These corporate goliaths claim vacation rentals will bring jobs to the area. Actually, the “host” next door to us is not the owner, does not live in our county, and brags online that she also manages properties in other parts of the country like Stowe, Vermont. The owner, the host and the handyman do not live in Flagler County. The “guests,” unlike permanent residents, are transient: day for day, the residence will be occupied fewer days of the year than a permanently occupied home, so day for day, that dwelling will be the source of less, not more, purchasing power.
Other cities around the country are trying to retain or restore the sanctity and quality of life. San Diego’s AB 1731, which was authored by a San Diego area assemblywoman, will cap the number of entire homes that would be converted to short term rentals at 1 percent of residential housing stock, and reduce by a third AirBnB-type rentals that occupy only a portion of a home would still be permitted.
Oahu, Hawaii, is pushing a bill that would also scale back short-term rentals. Numerous other cities and counties are also restricting vacation rentals to 30, 90 and 180 days a year, often requiring the owner to live on the premises. Many are fearful of the long-term effects–pushing out young, long-term renters and home buyers and limiting affordable housing, with investors again having a disproportionate role in driving the housing market.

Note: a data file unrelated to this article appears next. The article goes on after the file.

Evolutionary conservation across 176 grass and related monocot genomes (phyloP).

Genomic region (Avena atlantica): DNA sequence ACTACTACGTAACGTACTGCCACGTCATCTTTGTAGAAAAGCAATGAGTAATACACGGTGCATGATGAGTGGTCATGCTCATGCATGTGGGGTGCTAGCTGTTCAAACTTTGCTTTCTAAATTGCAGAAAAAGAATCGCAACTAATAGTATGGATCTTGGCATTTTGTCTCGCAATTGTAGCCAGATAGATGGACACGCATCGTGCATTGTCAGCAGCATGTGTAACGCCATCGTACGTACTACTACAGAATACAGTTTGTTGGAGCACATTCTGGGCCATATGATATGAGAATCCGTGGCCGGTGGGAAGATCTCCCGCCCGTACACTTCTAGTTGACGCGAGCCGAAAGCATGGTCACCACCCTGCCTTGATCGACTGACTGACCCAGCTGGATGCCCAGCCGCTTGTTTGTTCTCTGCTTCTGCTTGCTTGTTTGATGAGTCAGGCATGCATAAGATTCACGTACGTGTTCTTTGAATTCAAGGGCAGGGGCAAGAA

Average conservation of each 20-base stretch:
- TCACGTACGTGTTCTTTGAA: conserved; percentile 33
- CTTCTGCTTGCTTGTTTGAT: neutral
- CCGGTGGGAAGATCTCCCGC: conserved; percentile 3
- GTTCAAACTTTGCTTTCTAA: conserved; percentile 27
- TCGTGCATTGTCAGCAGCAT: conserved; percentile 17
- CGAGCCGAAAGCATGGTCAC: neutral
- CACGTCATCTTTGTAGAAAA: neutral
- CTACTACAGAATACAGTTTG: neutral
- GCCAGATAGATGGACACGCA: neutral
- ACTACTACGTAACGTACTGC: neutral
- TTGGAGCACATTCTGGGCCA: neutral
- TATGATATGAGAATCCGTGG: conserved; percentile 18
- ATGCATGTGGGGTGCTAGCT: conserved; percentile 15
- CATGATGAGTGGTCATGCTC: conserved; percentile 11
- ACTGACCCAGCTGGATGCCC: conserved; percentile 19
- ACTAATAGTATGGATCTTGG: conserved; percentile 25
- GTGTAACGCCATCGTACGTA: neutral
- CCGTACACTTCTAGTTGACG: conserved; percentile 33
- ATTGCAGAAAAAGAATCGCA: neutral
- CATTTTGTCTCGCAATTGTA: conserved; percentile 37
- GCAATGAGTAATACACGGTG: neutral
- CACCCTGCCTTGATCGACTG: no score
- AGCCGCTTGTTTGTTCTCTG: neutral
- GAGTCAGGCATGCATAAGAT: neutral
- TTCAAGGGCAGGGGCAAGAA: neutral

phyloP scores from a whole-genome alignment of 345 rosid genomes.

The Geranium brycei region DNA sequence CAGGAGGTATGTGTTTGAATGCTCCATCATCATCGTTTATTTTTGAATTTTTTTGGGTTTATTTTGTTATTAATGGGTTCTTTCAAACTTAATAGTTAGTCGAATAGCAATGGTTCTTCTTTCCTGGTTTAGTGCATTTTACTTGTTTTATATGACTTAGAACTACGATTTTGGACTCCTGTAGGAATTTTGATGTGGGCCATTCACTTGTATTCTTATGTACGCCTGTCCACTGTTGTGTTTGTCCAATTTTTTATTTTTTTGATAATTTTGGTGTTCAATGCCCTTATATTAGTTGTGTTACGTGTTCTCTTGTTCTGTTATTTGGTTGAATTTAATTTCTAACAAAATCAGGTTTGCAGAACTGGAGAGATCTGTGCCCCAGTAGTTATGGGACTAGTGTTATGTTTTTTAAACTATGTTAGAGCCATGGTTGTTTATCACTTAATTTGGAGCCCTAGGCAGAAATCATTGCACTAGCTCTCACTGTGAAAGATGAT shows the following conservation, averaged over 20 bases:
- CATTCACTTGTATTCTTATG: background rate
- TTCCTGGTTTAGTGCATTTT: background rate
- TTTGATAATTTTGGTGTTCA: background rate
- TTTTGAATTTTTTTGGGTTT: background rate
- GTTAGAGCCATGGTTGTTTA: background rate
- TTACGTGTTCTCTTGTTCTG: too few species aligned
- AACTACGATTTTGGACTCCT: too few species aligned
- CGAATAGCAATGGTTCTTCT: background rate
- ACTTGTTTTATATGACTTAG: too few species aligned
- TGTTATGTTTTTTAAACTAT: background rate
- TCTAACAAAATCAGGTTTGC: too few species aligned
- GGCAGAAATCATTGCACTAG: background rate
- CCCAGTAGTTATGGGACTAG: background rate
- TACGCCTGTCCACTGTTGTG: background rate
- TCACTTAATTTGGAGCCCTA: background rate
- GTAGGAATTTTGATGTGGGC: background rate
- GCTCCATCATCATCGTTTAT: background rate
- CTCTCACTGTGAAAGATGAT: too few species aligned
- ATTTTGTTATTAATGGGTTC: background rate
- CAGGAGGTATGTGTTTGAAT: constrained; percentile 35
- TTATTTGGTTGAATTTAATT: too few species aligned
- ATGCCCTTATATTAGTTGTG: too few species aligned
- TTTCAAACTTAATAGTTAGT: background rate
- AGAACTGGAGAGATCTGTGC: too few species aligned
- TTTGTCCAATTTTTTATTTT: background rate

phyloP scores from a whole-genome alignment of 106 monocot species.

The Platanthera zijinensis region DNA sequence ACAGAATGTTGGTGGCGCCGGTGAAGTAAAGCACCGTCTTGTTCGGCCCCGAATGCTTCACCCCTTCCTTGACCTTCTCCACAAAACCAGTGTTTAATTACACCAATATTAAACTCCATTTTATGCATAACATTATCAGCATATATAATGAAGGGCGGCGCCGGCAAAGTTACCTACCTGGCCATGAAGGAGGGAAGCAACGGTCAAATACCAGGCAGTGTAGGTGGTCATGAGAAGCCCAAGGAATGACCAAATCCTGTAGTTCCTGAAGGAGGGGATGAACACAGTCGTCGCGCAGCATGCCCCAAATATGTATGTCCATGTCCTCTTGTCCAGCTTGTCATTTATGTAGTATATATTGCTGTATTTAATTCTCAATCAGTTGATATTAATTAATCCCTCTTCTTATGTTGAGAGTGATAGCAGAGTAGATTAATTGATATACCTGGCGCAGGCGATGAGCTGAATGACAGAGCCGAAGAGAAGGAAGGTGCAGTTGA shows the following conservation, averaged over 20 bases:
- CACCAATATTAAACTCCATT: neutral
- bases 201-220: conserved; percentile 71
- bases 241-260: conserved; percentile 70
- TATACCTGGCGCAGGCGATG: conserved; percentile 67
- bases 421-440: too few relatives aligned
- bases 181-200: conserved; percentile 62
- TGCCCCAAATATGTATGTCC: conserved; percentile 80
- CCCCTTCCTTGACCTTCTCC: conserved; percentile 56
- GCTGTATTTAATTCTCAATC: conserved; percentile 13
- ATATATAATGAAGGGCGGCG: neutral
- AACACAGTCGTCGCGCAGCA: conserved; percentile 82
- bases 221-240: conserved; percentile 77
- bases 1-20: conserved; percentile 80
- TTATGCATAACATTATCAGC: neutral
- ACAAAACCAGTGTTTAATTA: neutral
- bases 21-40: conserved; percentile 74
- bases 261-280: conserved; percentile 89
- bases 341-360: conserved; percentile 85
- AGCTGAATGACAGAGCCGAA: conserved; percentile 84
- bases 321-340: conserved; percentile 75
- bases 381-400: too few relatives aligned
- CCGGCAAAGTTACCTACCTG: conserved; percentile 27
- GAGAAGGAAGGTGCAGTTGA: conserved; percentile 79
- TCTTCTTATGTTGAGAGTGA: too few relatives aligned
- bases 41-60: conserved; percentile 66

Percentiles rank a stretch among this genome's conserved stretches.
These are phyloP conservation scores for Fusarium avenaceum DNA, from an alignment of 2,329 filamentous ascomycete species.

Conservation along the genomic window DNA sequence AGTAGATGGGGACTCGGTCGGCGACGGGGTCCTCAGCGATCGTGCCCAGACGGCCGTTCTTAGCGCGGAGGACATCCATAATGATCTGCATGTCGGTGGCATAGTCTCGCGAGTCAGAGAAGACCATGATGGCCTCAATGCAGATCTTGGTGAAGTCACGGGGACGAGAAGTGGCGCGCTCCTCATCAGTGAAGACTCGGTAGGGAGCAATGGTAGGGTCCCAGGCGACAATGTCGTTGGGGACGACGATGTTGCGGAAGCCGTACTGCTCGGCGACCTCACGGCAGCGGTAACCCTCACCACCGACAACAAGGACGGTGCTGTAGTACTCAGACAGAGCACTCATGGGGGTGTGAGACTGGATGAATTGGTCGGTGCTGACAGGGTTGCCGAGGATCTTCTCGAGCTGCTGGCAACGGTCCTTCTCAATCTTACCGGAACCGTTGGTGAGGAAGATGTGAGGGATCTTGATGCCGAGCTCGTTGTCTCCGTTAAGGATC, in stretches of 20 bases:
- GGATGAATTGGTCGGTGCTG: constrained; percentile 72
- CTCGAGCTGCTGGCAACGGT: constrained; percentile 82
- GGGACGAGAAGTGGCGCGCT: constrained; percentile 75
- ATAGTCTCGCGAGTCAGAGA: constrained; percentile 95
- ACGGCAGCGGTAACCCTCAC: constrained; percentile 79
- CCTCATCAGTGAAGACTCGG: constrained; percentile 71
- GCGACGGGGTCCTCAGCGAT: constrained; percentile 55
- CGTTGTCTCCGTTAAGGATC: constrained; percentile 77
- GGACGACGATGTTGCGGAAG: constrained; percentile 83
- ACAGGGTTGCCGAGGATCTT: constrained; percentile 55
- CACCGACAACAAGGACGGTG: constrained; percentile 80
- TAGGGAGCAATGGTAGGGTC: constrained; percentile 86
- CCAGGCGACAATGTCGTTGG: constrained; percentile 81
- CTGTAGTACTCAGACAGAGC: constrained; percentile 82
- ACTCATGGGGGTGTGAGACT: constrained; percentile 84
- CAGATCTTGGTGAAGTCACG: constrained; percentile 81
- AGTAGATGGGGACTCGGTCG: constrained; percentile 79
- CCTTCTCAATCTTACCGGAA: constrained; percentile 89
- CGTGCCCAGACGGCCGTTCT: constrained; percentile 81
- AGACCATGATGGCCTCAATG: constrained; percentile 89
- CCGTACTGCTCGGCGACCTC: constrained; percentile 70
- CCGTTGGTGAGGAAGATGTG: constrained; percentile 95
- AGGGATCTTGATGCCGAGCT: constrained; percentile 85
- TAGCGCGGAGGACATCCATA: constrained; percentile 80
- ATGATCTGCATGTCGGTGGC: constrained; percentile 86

Year after year in Florida the vacation-rental industry has attempted to scrap what little local regulation there is on rentals, with millions in advertising and lobbying. Those bills failed yet again this year. They will be back next year. Meanwhile the state is not addressing the fundamental shift that vacation rentals have caused in our neighborhoods.
We need to take back our homes, our zoning, our real local businesses, our privacy, our density, our neighborhoods, our streets, our neighbors, our communities and our sanctuaries. We have the right to peace, serenity and quality of life in our own homes, in our own residential neighborhoods. Whether neighbors are best friends or barely tolerate each other, there is security in knowing one’s neighbors for who they are. A steady stream of strangers undermines that security.
My David and I purchased a home a dozen years ago and modified it into our dream retirement home. The Matanzas river was the main reason for us settling here. Now, at age 70, we are busy purchasing and planting shrubs with the hope of salvaging some of our privacy, which in turn will block our north view of the river. It appears that AirBnB’s mission statement “To live in the world where one day you can feel like you’re home anywhere & not in a home, but truly home, where you belong,” only applies to transients with credit cards, who only “belong” for a night or two.
We belong, too. Or so we thought. In the eyes of the law, of local zoning, of tourism’s supremacy, our sense of home appears irrelevant.
Angela and David Bailus are residents of Hernandez Avenue in the Hammock.